The above preview is unformatted text

This student written piece of work is one of many that can be found in our International Baccalaureate Psychology section.

Found what you're looking for?

  • Start learning 29% faster today
  • 150,000+ documents available
  • Just £6.99 a month

Not the one? Search for your essay title...
  • Join over 1.2 million students every month
  • Accelerate your learning by 29%
  • Unlimited access from just £6.99 per month

See related essaysSee related essays

Related International Baccalaureate Psychology essays

  1. Testing the effect of different types of music on memory.

    However, the age range was between 15 to 16 years of age. Thus, the generalisation to the wider society is not possible. Also, it should be noted that only 20 participants took part in the experiment, which further limits the potential to generalise to a broader community.

  2. An experiment investigating the effect of background music on students ability to recall a ...

    Background Music on Memory Recall Kayla and Jaydon Thank you for taking the time to participate in this study. The following details are provided to inform you about the project. Please read this statement carefully and feel free to ask any questions that you have at any time.

  1. The effect and role of organization on memory and recall

    or materials prior to learning does have a positive effect on a person's recall power as suggested by Bower et al. Bower et al. had stated that some participants who were given the organized list could make out a certain association between the words which aided them in their recall;

  2. An experiment to investigate the effect of categorical organisation on the recall of words ...

    You have the following rights: - right to anonymity - right to withdraw at any time - right to be protected from any physical or psychological harm - right to confidentiality The submission of yourself to take part in this research project is with the full acknowledge of the nature

  1. Compare and contrasting Freudian psychoanlytic theory and one neo-Freudian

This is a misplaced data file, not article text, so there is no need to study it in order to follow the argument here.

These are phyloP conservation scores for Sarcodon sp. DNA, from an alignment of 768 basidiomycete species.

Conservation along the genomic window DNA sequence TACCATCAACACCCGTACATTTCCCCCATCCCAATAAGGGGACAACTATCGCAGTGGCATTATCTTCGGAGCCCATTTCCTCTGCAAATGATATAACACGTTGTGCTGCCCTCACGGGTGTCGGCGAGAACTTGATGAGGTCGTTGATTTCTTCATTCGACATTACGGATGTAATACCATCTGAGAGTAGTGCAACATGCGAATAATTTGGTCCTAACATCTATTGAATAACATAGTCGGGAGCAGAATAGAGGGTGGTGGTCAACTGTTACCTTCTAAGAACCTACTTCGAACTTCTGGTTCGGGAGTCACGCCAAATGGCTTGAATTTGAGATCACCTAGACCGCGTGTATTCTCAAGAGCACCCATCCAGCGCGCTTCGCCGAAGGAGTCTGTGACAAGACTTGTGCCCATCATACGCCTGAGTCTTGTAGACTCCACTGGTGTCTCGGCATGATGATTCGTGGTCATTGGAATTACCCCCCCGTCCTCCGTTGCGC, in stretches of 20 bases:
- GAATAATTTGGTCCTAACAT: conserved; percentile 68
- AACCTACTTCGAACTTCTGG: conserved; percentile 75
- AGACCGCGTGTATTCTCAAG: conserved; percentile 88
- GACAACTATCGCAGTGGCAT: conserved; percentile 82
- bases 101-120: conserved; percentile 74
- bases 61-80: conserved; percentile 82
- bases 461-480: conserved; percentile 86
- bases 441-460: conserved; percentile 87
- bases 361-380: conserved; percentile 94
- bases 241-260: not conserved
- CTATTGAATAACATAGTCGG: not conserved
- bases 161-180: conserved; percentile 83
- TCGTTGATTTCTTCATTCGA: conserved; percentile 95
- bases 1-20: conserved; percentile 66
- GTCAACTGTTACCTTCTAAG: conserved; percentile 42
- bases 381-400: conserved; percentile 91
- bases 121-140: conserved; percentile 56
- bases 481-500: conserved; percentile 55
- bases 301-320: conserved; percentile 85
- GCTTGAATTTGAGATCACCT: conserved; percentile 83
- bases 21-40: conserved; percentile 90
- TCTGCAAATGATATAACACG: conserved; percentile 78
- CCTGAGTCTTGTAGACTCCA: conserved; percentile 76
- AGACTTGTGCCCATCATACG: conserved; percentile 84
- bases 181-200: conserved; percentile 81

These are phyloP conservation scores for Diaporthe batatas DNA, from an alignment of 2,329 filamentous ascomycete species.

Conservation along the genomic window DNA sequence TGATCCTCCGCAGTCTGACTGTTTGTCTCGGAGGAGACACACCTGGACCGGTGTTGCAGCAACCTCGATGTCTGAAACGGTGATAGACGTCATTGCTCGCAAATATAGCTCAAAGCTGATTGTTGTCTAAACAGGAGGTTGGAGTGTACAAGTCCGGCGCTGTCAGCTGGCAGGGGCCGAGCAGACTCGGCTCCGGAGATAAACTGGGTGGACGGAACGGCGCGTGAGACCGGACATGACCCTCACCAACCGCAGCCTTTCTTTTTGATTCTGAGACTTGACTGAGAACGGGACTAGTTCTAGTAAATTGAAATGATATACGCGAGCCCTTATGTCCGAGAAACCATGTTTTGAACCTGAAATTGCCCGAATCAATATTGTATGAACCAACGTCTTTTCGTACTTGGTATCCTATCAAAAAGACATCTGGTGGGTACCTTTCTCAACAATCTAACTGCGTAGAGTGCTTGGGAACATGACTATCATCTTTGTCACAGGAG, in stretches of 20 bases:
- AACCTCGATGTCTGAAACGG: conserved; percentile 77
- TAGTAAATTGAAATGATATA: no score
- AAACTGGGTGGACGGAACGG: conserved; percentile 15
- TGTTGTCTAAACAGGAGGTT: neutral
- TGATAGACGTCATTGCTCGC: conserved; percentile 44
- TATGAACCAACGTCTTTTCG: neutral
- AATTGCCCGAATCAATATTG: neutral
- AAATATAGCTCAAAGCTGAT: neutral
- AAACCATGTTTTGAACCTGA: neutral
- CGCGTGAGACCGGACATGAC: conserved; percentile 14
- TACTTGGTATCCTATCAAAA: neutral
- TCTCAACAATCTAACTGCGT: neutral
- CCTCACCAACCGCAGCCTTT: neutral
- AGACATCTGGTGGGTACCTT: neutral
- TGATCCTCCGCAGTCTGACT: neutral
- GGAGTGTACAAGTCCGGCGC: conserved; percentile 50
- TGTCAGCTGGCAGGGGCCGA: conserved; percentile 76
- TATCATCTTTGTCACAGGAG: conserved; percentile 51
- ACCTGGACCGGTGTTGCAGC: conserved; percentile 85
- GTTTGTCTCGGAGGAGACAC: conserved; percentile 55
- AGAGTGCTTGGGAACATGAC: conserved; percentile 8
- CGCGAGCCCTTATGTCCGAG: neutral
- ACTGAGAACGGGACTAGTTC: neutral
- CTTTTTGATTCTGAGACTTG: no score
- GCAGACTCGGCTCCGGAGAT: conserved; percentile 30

The main focus of this stage is how to deal and prepare ourself to face the future either its getting a job or building an intimate relationship with others. In this stage we start to build up our own understanding of the world.

  2. Examine the Concepts of Normality & Abnormality

    What is therefore inherently dangerous in this reliance on external perception of the internal, mental situation of a person, is when that external perception falters, which as has been argued above is already compromised by the element of social judgement, let alone the professional competence of that external perceiver.

  1. Examine the concepts of normality and abnormality

    Very few people achieve all 6 models. It is difficult to find to which extent the individuals are satisfied with Jahodas objectives. Some people are against the idea that abnormality is a lead in which we can use to find a diagnosis for Mental Disorders.

  2. Examine/ discuss the concepts of normality and abnormality

    discharged with a diagnosis of schizophrenia in remission Participants were hospitalized from a range of 7-52 days, with an average 19 days At the hospital ?real? patients suspected that the pseudo patients were not crazy (35 out of 188 patients)

  • Over 160,000 pieces
    of student written work
  • Annotated by
    experienced teachers
  • Ideas and feedback to
    improve your own work